No.515 (FP&MB)

No.515 
Franz Pachl &
Michael Barth 
(Germany)

Welcome to Michael’s first publication in Original Problems section of JF!

JF-LOGO-1

Original Problems, Julia’s Fairies – 2014 (I): January – April

  →Previous ; →Next ; →List 2014(I)

Please send your original fairy problems to: julia@juliasfairies.com


No.515 by Franz Pachl & Michael Barth – A difficult h#2 with exotic Take&Make content! (JV)


Definitions:

Take & Make: Having captured, a unit must immediately, as part of its move, play a non-capturing move in imitation of the captured unit from the capture-square. If no such move is available, the capture is illegal. Promotion by capture occurs only when a pawn arrives on the promotion rank as the result of a take&make move. Checks are as in normal chess: after the notional capture of the checked K, the checking unit does not move away from the King’s square.

Giraffe(GI): (1,4) Leaper.

Camelrider: (1,3) Rider. (Moves like a Nightrider but on Camel’s lines only.)


No.515 Franz Pachl & Michael Barth
Germany
original – 12.03.2014
 
515-h#2-fp-mbh#2               2 solutions         (1+6+6)
Take&Make
Giraffe a2
Camelrider h2
 
Solutions: (click to show/hide)
 

2 Responses to No.515 (FP&MB)

  1. Geoff Foster says:

    The neutral bishops can move to e3 and they also guard a3/a5. On B1 Black captures one of the neutral bishops, then “makes” to a3/a5 to block the square that the captured nB was guarding. This seems to be a pointless move, but the reason for it becomes clear later.

    On W1 the remaining nB captures the bBe3, then switchbacks to restore guard of a3/a5. This results in a check to the bK from the neutral Camelrider h2.

    On B2 the nGIa2/nSf5 moves to e3, blocking the check. Then on W2 the nSf5/nGIa2 captures on e3, “making” to the captured pieces original square (a kind of switchback), delivering a double-check mate.

    Now we can explain the reason for Black’s first move. In the first solution, if there was a nBc1 then the nSa2 (which is one of the pieces giving double-check) could play 3.nSa2xc1-e3, blocking the check. In the second solution, if there was a nBb6 then the nGIf5 could play 3.nGIf5xb6-e3. The B1 moves are played purely to remove one of these possibilities. Note that 1.nBb2+? won’t work, because it checks the wK, while 1.nBxc7? is impossible, because the nBc7 has no “make”.

    The geometry is very nice. The neutral bishops guard e3 and a3/a5. The nGIa2 and nSf5 can move to e3, and (once they move to the other one’s location), the nSa2 checks the bK and can play to c1, while the nGIf5 checks the bK and can move to b6.

    A very complex, but very good, problem!

  2. Nikola Predrag says:

    Wonderful complex problem. However, the economy of fairy elements and the economy of the idea always could be questioned.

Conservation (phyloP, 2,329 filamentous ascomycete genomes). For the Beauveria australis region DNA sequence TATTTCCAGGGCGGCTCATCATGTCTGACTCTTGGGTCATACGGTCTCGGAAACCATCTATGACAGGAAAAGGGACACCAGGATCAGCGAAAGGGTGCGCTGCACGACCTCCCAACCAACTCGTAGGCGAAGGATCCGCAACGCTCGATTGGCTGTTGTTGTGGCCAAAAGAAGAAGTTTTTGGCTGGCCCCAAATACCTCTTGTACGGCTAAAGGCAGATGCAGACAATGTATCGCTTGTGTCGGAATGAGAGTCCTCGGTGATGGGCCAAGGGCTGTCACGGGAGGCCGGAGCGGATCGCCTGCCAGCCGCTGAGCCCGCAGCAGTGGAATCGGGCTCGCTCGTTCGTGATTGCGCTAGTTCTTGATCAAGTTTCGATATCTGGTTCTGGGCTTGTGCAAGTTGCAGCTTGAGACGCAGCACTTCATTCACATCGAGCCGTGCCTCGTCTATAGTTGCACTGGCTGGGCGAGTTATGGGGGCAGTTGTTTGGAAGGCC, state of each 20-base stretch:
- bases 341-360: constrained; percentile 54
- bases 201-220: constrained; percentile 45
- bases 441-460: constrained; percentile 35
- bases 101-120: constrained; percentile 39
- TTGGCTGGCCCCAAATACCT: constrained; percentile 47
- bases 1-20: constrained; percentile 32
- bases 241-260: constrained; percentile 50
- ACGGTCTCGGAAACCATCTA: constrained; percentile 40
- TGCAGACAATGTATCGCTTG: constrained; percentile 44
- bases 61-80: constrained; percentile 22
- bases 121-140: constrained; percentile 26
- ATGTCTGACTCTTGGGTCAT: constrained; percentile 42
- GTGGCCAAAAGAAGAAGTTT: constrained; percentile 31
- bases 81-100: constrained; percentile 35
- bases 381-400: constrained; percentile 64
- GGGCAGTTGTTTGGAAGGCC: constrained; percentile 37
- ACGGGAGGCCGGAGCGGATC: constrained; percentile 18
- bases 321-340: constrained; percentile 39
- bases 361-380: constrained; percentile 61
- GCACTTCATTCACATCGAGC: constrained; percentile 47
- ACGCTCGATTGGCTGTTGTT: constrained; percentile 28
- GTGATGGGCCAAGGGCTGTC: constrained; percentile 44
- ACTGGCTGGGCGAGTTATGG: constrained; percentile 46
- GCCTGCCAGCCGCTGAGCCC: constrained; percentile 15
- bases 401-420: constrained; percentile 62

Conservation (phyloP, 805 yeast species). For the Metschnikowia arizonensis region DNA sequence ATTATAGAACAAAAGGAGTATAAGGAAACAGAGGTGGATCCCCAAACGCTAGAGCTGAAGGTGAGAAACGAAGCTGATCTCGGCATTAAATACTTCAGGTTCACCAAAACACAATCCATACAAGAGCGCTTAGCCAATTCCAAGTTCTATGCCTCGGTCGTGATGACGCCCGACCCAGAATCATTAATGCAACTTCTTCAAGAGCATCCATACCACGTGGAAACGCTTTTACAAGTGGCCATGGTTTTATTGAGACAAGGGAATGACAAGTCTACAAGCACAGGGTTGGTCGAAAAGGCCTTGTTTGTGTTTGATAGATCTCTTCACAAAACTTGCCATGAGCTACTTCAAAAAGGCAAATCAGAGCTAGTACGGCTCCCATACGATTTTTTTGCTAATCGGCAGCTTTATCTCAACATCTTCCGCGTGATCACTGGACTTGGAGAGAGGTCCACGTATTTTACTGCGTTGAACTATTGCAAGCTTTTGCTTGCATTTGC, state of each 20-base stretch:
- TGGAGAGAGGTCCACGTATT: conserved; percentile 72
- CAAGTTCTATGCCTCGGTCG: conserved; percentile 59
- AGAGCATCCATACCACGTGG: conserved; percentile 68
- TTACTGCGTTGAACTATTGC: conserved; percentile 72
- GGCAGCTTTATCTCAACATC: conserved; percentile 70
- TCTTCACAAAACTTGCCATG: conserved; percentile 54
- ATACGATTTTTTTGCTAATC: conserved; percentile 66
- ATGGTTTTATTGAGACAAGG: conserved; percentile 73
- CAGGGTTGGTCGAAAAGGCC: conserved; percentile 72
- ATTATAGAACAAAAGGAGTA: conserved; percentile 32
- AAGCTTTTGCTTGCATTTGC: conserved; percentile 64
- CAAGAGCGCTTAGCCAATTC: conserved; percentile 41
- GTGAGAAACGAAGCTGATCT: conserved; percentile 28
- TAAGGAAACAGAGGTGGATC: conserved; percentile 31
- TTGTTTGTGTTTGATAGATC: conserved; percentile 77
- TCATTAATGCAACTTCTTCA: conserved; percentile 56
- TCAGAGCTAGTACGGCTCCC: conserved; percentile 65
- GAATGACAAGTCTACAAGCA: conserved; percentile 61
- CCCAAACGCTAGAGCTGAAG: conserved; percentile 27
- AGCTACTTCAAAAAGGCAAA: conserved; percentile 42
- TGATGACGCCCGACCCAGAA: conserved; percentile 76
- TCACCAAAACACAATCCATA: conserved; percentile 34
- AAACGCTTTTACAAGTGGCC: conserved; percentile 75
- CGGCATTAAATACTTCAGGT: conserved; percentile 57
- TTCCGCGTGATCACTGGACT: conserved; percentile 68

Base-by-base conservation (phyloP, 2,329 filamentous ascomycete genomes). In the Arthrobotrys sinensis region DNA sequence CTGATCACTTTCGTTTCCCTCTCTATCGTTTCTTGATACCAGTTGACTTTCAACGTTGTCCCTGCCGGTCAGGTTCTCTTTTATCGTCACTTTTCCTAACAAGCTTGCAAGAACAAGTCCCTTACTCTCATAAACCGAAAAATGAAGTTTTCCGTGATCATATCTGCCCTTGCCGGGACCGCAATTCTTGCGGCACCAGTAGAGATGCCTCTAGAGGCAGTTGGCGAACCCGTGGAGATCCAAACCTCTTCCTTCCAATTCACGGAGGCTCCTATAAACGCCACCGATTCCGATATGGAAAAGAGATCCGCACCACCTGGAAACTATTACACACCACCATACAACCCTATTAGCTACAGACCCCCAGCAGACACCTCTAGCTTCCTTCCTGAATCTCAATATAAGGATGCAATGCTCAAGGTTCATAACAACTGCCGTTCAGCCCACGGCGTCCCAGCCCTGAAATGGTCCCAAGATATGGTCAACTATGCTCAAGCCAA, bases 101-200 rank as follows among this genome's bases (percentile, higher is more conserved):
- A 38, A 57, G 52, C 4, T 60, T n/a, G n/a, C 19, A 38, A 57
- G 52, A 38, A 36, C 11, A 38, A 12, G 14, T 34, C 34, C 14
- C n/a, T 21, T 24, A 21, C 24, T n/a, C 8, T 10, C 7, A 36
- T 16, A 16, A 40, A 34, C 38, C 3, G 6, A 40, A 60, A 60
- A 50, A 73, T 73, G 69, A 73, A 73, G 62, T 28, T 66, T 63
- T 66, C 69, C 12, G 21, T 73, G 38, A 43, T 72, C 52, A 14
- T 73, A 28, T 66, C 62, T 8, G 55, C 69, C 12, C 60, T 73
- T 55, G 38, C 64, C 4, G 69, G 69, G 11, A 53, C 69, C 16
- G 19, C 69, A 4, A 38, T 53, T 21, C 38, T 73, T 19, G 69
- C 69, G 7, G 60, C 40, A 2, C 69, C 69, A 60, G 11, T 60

nQc6 and nCRh2 obviously function as white pieces. Their neutral nature is not needed for the solutions but only for cookstopping. So the fairy-economy is not perfect but compared to the whole content, that perhaps might be neglected.
    bRb1 and bPc7 play only in one phase each. This is a minor issue in helpmates, but still, one piece to capture both nBs would be better.
    The passive bBe3 is there only to be captured, but since bPe3 would not allow Bishop-like moves to the neutral Bishops in the Make-part, this all looks as quite reasonable and good economy.

    But bBe3 leads to the question about the idea. Are the captures in B1 and the switchback-captures in B2 essentially needed? Of course, that is the authors’ idea.
    The idea can be to present interesting and complex motivations for the play but also some ornamental effects.
    B1 and W1 show T&M effects which Geoff explained as motivated by the beautiful final dual avoidance:
    2.nGIe3!(nSe3?)/2.nSe3!(nGIe3?)

    Economy of the idea would be to present this idea of dual-avoidance without any superfluous ornamental effects, just as the economy of material would avoid the superfluous pieces. Superfluous ornamental effects might be considered as “Kitsch”. That, of course, crucially depends on personal approach but I think that a concept of “Kitsch” might be needed in chess composition, because of the increasing productivity (it might provoke the authors to search for more depth and subtlety instead of ornaments).

    So, let’s compare the original with this example:
    W:Kh8; B:Ra6,Kb4,Pb3; Neutral:Qc6,Sf5,Be3,GIa2,CRh2;
    H#2; Take&Make; 1.Ra3/1.Ra5 etc.
    Dual avoidance is there and the only “ornament” are the trivial selfblocks in B1. Two nBs are not economical for this and the same selfblocks in the original would be as much trivial despite the ornamental T&M captures, but…
    As it was explained, the motivation is not to block the flights (they’re already guarded by nBs), but to annihilate a proper nB which would cause a dual in B2.
    Selfblocks are only a compensation for the lost flightguard.
    This significantly increases the thematic complexity and depth of the idea, there’s certainly no “Kitsch” in that.

    For achieving this, bBe3 seems inevitable, as well as the switchback-captures in W1. I don’t consider such captures of completely passive officers as thematic or nice but here it’s quite acceptable as an effective constructional tool. Therefore the switchbacks are not kitschy although as an esthetic effect they are ornamental.

    After all this, a remarkable composition.

Leave a Reply

Your email address will not be published. Required fields are marked *

You can add images to your comment by clicking here.